No further macroprudential intervention required – BoN

Martin Endjala

The Macroprudential Oversight Committee (MOC) of the Bank of Namibia, has determined that no further macroprudential policy intervention is required at this stage.

The Bank will, however, continue to monitor the developments and when warranted, take the necessary remedial macroprudential action with the tools at its disposal.

This is according to BoN Governor Johannes !Gawaxab, who shed light on the MOC’s last meeting held last year on 07 December 2023 to assess potential risks and vulnerabilities in the Namibian Financial System.

The Governor highlighted that following a comprehensive assessment of domestic and global economic conditions, the Committee deemed the domestic financial system as stable, sound, and resilient.

This is despite increasing risks and vulnerabilities stemming from both the domestic and global spheres.

In addition, he said the financial sector demonstrated resilience through maintaining adequate capital and liquidity buffers to absorb the impact of shocks, while simultaneously ensuring that the payment infrastructure operated efficiently.

In the meantime, no further macroprudential policy actions are warranted at this stage. The MOC, however, emphasised continuous monitoring of inflationary pressures, high interest rates and slow domestic and global recovery, which could adversely impact the financial system.

Furthermore, the MOC further observed that global financial stability risks remain elevated putting strain on the resilience of the global financial system.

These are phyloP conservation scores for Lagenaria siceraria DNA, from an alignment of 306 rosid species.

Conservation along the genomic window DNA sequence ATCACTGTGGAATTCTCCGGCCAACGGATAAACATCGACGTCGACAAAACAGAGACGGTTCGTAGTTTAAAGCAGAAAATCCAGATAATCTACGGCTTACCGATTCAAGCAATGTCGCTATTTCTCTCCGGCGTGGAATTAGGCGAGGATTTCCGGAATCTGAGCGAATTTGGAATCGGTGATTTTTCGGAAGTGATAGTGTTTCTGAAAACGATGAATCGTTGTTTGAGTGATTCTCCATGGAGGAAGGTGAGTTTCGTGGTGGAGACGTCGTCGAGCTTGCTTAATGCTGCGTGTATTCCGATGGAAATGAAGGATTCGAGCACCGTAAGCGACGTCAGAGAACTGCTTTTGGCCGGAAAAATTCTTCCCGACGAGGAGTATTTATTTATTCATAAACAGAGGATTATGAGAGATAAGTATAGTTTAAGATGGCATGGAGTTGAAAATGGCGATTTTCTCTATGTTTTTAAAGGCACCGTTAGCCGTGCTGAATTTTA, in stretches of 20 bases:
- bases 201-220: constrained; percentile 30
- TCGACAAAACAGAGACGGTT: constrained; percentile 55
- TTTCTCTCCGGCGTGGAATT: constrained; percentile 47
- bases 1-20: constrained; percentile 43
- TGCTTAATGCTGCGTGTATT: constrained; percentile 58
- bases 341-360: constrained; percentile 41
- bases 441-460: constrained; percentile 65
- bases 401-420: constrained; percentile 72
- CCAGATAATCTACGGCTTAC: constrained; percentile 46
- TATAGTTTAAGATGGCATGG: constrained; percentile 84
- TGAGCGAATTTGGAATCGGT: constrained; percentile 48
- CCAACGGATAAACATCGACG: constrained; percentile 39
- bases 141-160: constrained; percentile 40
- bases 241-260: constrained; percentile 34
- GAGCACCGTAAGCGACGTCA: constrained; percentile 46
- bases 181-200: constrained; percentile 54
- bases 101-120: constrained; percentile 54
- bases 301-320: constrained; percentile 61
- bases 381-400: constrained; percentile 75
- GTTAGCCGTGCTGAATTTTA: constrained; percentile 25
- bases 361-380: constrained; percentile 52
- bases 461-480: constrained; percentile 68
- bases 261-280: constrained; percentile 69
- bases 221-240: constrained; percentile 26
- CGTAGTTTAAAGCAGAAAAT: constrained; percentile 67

This stems from heightened geopolitical risks, persistent inflationary pressures, tight monetary policy conditions, a slowdown in economic growth and the risk of a repricing of assets in international money and capital markets.

Despite the global easing of inflation, core inflation remains high in various economies, necessitating higher interest rates for longer to bring inflation within the target rates of various central banks.

The International Monetary Fund anticipates global growth to slow to 3.0 percent in 2023, from 3.5 percent in 2022 and moderate further to 2.9 percent in 2024.

The downside risks to the global economic outlook remain high inflation and interest rates, geopolitical tensions, geopolitical fragmentation, and weak property markets, as borrower debt repayment capacity diminishes.

Meanwhile, the MOC welcomes the revised Loan-To-Value (LTV) regulation that came into effect on 31 October 2023 and will continue to monitor the developments within the property market given the relaxed LTV limits.

“Notwithstanding the recovery witnessed in the domestic economy, as well as the sound and stable financial sector, activity in the housing and construction sectors remains muted. This lacklustre performance has been further exacerbated by the dampened credit extension particularly for the property market, contributing to the ongoing sluggish growth observed within this sector,” !Gawaxab said.

In response to the prolonged periods of subdued growth and dampened credit growth observed in the construction sector, the MOC reflected on the existing LTV regulation which was introduced as a macroprudential tool to contain speculative behaviour in the housing market and recommended their further relaxation.

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